Garfield Retires; Vita, Fikes and Garlich Appointed to New Roles
ARLINGTON, VA – FMI – The Food Industry Association today recognizes the appointment of several new leadership roles and acknowledges the significant contributions of an individual who championed a culture of food safety across the global supply chain.
After nearly a decade of shoring up Safe Quality Food Institute’s (SQFI) foundations by updating standards, overseeing a technology overhaul of SQFI’s systems and vastly expanding its reach, Robert Garfield, senior vice president of SQFI, a division of FMI, has announced his plans to retire.
FMI President and CEO Leslie G. Sarasin reflected on Garfield’s tenure, noting, “Oversight of SQFI required a leader with business acumen because the program needed to grow; the very nature of SQFI’s work necessitated someone steeped in the science of food safety; the job required a visionary with customer service sensitivities and trusted connections throughout the food industry; and to cap it all, the position called for someone who cared deeply about both people and detailed protocols. Bob Garfield and I had worked together for years in varying capacities and I knew him to be a man of great integrity, possessing a solid work ethic with a thorough understanding of the regulatory system and food safety science.”
Garfield’s retirement signals a new opportunity for leadership at SQFI, with Gigi Vita as the incoming chief food safety assessment officer and senior vice president of the program. Originally hired to lead sales for SQFI, Vita’s appointment cements her operational effectiveness through best in class business-to-business and business-to-consumer insights and sales teams, as well as supply chain, manufacturing, and globally sourced customer offerings. Prior to her work at FMI, she held leadership roles at major consumer packaged goods companies including PepsiCo, Coca-Cola, Kraft/Nabisco, Campbell Soup, Nestle, Procter & Gamble, and most recently, Dairy Farmers of America.
Sarasin further noted, “As we continue to serve the greater food marketplace, I want to recognize the important work ahead to collaborate, advocate and educate, while supporting the food industry with new appointments at FMI.”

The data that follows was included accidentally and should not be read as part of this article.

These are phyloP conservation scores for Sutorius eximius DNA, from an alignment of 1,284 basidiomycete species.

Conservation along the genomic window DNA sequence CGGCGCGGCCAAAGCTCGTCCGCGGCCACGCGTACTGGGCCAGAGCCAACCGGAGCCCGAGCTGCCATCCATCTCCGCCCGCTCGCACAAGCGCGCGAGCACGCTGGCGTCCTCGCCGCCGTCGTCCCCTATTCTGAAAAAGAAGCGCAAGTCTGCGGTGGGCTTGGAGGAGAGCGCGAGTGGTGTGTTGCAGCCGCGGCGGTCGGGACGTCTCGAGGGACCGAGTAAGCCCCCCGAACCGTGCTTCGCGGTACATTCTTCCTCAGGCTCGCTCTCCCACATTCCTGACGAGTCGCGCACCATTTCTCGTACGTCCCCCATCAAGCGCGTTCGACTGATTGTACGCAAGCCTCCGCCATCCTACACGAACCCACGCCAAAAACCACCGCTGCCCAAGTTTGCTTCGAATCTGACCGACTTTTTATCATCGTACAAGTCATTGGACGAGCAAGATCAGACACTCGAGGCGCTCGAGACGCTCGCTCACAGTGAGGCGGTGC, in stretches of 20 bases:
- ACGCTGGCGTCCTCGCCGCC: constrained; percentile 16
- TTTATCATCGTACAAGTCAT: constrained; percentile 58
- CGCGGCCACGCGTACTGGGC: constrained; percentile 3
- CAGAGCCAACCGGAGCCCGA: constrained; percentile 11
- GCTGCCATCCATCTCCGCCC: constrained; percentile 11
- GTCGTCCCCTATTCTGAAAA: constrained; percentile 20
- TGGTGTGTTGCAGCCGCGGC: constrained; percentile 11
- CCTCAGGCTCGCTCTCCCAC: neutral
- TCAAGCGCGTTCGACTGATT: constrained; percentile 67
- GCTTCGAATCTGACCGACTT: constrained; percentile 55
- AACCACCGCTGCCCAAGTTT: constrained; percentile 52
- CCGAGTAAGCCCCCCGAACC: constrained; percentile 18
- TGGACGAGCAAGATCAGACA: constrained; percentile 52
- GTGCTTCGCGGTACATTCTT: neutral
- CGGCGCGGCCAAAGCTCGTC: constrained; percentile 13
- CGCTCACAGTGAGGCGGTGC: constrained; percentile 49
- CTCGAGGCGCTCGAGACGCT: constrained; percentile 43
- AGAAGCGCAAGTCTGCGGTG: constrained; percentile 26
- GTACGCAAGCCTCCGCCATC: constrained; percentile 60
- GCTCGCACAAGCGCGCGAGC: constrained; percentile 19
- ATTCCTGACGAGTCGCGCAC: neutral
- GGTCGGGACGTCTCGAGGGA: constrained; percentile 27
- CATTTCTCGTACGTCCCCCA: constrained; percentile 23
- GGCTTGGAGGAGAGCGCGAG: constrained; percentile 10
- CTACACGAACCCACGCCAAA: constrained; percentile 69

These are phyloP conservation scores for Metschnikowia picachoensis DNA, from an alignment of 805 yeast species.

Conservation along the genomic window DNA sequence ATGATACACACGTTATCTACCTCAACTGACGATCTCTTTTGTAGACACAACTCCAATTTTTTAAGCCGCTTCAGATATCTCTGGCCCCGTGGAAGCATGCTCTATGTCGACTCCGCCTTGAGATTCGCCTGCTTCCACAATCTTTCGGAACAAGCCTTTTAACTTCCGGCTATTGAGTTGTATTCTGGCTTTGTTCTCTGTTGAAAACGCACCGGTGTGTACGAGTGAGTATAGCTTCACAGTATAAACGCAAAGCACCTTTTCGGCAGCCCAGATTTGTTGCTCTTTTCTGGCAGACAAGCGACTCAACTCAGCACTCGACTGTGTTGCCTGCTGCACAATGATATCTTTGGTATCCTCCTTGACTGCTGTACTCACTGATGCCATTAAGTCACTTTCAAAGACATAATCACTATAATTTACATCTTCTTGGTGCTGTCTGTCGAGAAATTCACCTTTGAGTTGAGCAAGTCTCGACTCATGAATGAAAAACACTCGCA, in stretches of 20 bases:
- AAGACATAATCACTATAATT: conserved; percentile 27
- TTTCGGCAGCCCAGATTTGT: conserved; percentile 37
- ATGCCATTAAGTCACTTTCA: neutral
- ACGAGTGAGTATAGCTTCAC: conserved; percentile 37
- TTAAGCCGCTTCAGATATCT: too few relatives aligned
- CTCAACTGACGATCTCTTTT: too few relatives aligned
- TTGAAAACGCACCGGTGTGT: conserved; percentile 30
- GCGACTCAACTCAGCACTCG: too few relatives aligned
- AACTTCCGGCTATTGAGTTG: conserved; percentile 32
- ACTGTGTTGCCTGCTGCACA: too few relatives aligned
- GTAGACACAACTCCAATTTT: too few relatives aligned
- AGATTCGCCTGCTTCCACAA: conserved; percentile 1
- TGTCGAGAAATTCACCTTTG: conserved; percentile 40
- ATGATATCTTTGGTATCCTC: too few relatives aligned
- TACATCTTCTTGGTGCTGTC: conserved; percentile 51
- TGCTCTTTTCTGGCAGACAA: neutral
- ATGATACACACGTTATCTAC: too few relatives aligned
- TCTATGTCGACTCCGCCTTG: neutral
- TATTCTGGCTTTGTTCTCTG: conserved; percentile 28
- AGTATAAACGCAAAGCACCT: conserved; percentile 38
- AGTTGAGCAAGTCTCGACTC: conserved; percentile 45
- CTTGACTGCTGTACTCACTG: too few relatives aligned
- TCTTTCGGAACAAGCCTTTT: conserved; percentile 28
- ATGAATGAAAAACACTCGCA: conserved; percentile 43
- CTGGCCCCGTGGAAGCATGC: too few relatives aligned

David Fikes is the executive director of the FMI Foundation. Fikes is a careercounselor/advisor and is uniquely attuned to the heartbeat of the consumer. By shifting his career from an Episcopal priest, serving parishes in Georgia, Tennessee and Texas, into the food industry years ago, Fikes brought a diverse set of skills to the association world; he directed communications at the American Frozen Food Institute until he came on board at FMI nearly a decade ago serving a similar role. Fikes will continue to champion the food safety, nutrition and health goals of the Foundation, including research initiatives undergirded by a unified voice, and build momentum for the Family Meals Movement.
Heather Garlich is senior vice president, communications, marketing and consumer/community affairs at FMI. Garlich celebrates nine years at the association and she is a longtime food industry communicator, beginning her career in Washington, DC, as a media and trends analyst. Prior to joining FMI, Garlich was a public relations lead for major food and commodity accounts at a global agency. She has focused on media relations and building the association’s digital strategy, as well as managing and directing communications and advocacy relations during her tenure at FMI.
FMI also recently hired Krystal Register, MS, RDN, LDN to lead health and well-being initiatives at FMI.
For Media – Background on SQFI: In the early 2000s, FMI’s membership recognized that a successful food safety program would require a total management approach, which begins with the producer or manufacturer. FMI recognized that the addition of a site certification program would enhance other food safety programs such as in-store operations, employee training and consumer education. The site is the foundation to ensuring food safety along the supply chain. Adherence to buyer specifications and Pre-requisite Programs (such as Good Agricultural Practices (GAPs), Good Manufacturing Practices (GMPs), etc.) adds assurance to the food chain. The SQF program became a tool for managing food safety and quality from farm to fork, which FMI purchased in 2003 from Western Australia Department of Agriculture. www.sqfi.com